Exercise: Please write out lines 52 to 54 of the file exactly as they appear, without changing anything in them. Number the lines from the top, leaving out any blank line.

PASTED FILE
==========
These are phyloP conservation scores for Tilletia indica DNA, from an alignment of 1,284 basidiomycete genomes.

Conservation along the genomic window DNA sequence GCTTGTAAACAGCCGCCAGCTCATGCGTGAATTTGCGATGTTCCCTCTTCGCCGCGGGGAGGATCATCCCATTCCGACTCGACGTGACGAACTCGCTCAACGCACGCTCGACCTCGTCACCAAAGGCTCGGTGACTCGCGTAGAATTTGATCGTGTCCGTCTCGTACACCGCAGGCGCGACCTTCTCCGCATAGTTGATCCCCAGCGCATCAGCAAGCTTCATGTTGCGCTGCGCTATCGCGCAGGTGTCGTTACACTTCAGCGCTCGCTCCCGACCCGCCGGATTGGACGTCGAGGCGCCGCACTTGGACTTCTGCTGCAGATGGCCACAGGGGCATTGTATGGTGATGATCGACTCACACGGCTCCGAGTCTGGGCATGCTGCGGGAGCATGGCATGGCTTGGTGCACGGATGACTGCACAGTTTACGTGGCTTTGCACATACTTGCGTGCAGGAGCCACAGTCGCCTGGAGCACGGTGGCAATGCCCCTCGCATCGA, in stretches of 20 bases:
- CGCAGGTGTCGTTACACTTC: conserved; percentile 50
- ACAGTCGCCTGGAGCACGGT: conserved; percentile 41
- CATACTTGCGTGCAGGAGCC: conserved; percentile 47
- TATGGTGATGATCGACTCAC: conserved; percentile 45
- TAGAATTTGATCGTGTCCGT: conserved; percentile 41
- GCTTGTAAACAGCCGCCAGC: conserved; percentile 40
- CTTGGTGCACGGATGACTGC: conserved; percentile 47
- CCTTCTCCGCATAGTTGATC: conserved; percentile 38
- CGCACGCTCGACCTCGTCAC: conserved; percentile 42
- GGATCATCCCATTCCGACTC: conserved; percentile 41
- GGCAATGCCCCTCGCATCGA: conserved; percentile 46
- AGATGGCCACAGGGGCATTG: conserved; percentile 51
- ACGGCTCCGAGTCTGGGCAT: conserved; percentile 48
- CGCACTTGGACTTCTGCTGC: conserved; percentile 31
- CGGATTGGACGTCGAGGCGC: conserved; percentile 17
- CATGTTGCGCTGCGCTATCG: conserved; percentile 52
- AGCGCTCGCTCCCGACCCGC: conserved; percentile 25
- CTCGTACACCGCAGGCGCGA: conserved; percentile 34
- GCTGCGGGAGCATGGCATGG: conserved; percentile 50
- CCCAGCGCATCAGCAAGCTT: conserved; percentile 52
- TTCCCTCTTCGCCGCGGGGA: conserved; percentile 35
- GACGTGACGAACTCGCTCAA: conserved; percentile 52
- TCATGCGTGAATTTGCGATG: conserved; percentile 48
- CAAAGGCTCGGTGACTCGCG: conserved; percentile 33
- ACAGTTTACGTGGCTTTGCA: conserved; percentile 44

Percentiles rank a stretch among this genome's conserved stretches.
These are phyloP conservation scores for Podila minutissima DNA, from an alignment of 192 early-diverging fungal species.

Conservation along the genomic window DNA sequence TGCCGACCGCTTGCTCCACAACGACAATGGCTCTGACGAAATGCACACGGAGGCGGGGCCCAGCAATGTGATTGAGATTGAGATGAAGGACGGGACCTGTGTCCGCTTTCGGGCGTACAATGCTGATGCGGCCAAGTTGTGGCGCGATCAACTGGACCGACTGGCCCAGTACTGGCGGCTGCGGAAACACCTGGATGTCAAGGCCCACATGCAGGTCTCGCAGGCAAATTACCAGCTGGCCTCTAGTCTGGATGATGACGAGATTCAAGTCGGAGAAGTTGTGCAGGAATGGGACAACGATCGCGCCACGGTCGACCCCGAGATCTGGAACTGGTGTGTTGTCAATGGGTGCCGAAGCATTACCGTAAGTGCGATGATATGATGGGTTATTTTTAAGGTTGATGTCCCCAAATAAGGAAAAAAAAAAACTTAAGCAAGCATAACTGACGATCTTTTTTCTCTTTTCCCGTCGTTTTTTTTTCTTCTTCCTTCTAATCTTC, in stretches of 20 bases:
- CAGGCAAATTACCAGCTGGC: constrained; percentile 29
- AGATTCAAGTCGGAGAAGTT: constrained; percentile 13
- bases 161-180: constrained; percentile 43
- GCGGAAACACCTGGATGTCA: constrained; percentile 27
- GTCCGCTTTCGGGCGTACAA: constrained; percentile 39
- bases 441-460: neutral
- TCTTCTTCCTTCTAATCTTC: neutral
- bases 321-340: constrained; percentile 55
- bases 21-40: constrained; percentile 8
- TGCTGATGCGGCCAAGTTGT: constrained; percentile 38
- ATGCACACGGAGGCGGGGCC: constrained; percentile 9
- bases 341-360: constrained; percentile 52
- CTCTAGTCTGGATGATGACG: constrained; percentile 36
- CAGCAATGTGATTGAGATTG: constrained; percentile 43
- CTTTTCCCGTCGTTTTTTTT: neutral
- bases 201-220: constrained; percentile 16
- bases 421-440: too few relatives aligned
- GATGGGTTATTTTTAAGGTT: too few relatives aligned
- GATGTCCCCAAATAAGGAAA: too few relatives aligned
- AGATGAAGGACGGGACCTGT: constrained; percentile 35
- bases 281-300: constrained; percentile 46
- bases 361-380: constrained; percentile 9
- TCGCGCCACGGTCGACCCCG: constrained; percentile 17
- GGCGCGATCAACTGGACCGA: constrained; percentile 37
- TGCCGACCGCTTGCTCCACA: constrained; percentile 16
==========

- bases 361-380: constrained; percentile 9
- TCGCGCCACGGTCGACCCCG: constrained; percentile 17
- GGCGCGATCAACTGGACCGA: constrained; percentile 37